Free market preachers never tire of giving examples of Soviet retail giants and government distribution agencies which constricted choice, eliminated competition, destroyed efficiency, destroyed the Soviet system and won USA the Cold War.
Perhaps, but I don’t remember reading any populariser laying the same blame of recent crashes at the door of giant MNCs like Walmart, P&G and GM.
These are not government bodies, obviously, but they are surely gigantic. Why should they not invite all the ills of planning and obesity to visit the economies they operate in?
For what competition can realistically exist in a land where Walmart decides, say, that all men should wear the same shirt, stitched in the same cut and and at the same cost in Bangladesh and Guatemala.
One can argue that Walmart, in spite of its size, is not a monopoly. It must compete with This-mart and That-mart. But do we really believe that a system where mammoth sellers club each other in bloody price wars can offer real choice to buyers? If P&G has brand A does Lever have any choice but to offer its cousin, A1 – never mind the billions spent in ads to differentiate them?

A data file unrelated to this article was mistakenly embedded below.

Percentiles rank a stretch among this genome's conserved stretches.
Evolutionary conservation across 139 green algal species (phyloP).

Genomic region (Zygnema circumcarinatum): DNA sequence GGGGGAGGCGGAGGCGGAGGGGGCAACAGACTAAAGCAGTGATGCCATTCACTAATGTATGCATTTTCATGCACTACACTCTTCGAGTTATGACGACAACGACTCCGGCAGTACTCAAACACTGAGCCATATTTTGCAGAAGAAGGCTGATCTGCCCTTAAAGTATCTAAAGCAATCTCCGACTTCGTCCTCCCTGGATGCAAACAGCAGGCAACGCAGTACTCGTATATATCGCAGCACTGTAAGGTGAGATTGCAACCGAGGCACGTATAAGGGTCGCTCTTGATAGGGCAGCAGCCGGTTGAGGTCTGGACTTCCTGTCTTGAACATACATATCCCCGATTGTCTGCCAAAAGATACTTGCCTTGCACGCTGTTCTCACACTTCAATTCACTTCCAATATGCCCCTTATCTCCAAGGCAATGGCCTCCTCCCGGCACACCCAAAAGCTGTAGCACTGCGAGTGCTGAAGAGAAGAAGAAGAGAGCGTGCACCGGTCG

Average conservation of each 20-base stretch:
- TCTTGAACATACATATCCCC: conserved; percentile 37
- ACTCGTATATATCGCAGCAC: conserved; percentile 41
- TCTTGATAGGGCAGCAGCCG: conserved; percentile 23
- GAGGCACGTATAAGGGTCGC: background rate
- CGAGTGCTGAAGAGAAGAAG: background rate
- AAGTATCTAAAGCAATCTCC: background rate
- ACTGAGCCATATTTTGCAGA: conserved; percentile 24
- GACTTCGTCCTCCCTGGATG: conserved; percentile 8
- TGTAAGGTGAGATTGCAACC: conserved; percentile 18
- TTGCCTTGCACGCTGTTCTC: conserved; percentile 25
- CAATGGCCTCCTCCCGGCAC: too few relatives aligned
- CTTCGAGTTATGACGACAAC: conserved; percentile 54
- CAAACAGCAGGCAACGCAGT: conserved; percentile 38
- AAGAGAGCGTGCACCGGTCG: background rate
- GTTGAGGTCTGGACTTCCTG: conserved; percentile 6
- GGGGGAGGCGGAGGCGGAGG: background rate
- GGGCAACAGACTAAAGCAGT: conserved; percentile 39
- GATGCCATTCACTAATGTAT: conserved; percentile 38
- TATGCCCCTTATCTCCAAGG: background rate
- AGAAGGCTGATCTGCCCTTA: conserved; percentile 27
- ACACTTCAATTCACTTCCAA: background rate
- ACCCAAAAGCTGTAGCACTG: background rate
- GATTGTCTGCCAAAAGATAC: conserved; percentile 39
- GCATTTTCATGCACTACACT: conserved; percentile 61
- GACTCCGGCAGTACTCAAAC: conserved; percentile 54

Now, lack of (real) choice (i.e., discernibly different benefits) should mean that buyers have no clear preferences and loyalty, and, consequently, no reason to pay any premium to anyone.
In other words, irregular and, at best, wafer thin profits throughout any given industry. If profits exist, they’d probably be in the coffers of niche brands, which have minimal roles in the the giant Western economies.
Imagine linked treadmills all around, the entire mass (mess) going nowhere.
Doubtlessly such a view is simplistic and illiterate. Is it wrong too?